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Our Committee is raising funds to create a lasting legacy telling the story of Lemnos' link to Gallipoli and Australia's Anzac story. Our projects include the Lemnos Gallipoli Memorial in Albert Park, the publication of a major new historical and pictorial publication and more. To make a donation you can also deposit directly by direct debit into the Committee's bank account: Account Name: Lemnos Gallipoli Commemorative Committee Inc; Bank: Delphi Bank; Account No: 204299-020 BSB No: 941300; Include your surname in the reference section. For further information on our legacy projects or to make a donation please contact either Lee Tarlamis 0411553009 or Jim Claven 0409402388M

Sunday, 2 February 2014

From the Trenches - New Book on Anzac from Mark Dapin



 
For all those interested in the history of Anzac, a new book has come out that tells the story of the Anzac experience from the words of the soldiers and nurses themselves.
As the Publisher Penguin Books says "Others have written the myth, but the Anzacs themselves wrote their stories."
2014 marks the centenary of the beginning of The Great War. The War started on 28 July, 1914 and lasted for four gruelling years. It was also the beginning of the legend of the Anzacs and Australian mateship. Soldiers came from all walks of life including writers and artists. They fought on the battlefield, worked as ambulance drivers and as nurses in the war.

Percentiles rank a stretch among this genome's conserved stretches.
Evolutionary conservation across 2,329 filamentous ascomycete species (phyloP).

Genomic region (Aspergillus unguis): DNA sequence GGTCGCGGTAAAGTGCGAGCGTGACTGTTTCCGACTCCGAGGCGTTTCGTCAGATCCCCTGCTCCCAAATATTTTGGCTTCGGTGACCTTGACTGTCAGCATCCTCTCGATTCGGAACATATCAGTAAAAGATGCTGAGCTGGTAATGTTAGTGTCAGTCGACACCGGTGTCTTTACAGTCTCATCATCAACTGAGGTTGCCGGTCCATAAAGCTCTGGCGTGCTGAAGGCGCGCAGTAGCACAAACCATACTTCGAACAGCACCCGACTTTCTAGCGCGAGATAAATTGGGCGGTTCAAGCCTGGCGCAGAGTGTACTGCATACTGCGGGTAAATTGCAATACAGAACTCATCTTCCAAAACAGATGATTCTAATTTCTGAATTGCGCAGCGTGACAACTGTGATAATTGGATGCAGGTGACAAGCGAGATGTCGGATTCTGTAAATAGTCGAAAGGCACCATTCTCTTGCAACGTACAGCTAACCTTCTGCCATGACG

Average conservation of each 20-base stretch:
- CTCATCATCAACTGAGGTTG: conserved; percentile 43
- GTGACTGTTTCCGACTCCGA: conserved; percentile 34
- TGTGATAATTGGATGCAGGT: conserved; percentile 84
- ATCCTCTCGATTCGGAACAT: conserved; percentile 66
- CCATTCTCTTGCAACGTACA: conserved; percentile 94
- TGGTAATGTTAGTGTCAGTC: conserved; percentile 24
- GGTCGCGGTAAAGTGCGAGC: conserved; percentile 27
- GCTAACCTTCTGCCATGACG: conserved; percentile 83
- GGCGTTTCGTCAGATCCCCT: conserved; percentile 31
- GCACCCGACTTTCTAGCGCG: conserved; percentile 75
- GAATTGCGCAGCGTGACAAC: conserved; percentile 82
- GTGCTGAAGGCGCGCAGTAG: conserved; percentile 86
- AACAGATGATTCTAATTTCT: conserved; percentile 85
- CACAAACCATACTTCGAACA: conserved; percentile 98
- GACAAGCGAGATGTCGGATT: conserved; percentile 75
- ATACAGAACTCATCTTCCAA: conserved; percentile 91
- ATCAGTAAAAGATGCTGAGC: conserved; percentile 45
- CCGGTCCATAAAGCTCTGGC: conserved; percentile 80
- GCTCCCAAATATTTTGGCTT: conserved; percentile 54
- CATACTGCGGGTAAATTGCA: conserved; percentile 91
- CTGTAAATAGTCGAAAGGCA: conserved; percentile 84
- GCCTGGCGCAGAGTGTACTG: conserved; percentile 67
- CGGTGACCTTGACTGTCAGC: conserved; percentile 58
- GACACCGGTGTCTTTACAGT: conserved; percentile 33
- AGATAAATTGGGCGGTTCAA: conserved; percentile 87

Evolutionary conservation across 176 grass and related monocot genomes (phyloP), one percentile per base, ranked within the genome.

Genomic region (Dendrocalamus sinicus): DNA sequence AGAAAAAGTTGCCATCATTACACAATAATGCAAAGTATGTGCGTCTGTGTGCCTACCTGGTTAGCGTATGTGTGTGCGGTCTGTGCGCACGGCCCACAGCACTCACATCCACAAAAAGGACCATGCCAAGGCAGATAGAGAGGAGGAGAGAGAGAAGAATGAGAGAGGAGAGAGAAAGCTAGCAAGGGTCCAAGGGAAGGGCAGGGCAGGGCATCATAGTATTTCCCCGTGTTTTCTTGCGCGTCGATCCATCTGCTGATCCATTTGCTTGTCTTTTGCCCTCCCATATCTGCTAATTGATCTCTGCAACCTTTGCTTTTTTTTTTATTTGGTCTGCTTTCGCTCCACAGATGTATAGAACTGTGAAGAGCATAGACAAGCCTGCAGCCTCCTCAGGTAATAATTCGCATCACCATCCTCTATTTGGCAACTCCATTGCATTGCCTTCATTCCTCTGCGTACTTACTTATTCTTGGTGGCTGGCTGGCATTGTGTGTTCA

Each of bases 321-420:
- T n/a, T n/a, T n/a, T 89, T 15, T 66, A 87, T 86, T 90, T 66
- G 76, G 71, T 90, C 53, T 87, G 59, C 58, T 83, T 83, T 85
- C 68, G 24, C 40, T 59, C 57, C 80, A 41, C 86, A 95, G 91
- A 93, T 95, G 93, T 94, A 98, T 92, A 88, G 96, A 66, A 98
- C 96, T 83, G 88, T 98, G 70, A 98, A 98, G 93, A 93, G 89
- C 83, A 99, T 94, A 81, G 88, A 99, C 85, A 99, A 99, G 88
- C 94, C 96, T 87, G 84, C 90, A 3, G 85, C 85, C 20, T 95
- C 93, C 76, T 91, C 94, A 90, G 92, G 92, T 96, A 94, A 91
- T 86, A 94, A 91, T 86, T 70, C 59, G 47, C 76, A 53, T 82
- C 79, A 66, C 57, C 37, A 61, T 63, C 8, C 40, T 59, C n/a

We've heard of the British writers like Siegfried Sassoon who immortalised their experiences of the trenches but what about the Australians and New Zealanders, the ANZACS, who put pen to paper about what were often horrific conditions?
Journalist and novelist Mark Dapin has delved into the writing of this time and has collected diary entries, memoir, poetry, letters and reportage in his book From the Trenches: The Best Anzac Writing of World War One.
This collection reminds us that the Anzac legend is rooted in real and tragic circumstances on a heartbreakingly human scale. Belying the common perception of the laconic digger, these compelling voices convey the range of wartime experience, from the desolation and horror to the unbridled excitement and camaraderie. Through it all runs the bleak toll on young lives.
This volume could well be regarded as the definitive record of the personal experiences that forged the emerging national identities of Australia and New Zealand.
The author Mark Dapin talks about this new book on the ABC's Books and Arts Daily Show. Click here to link to the interview.

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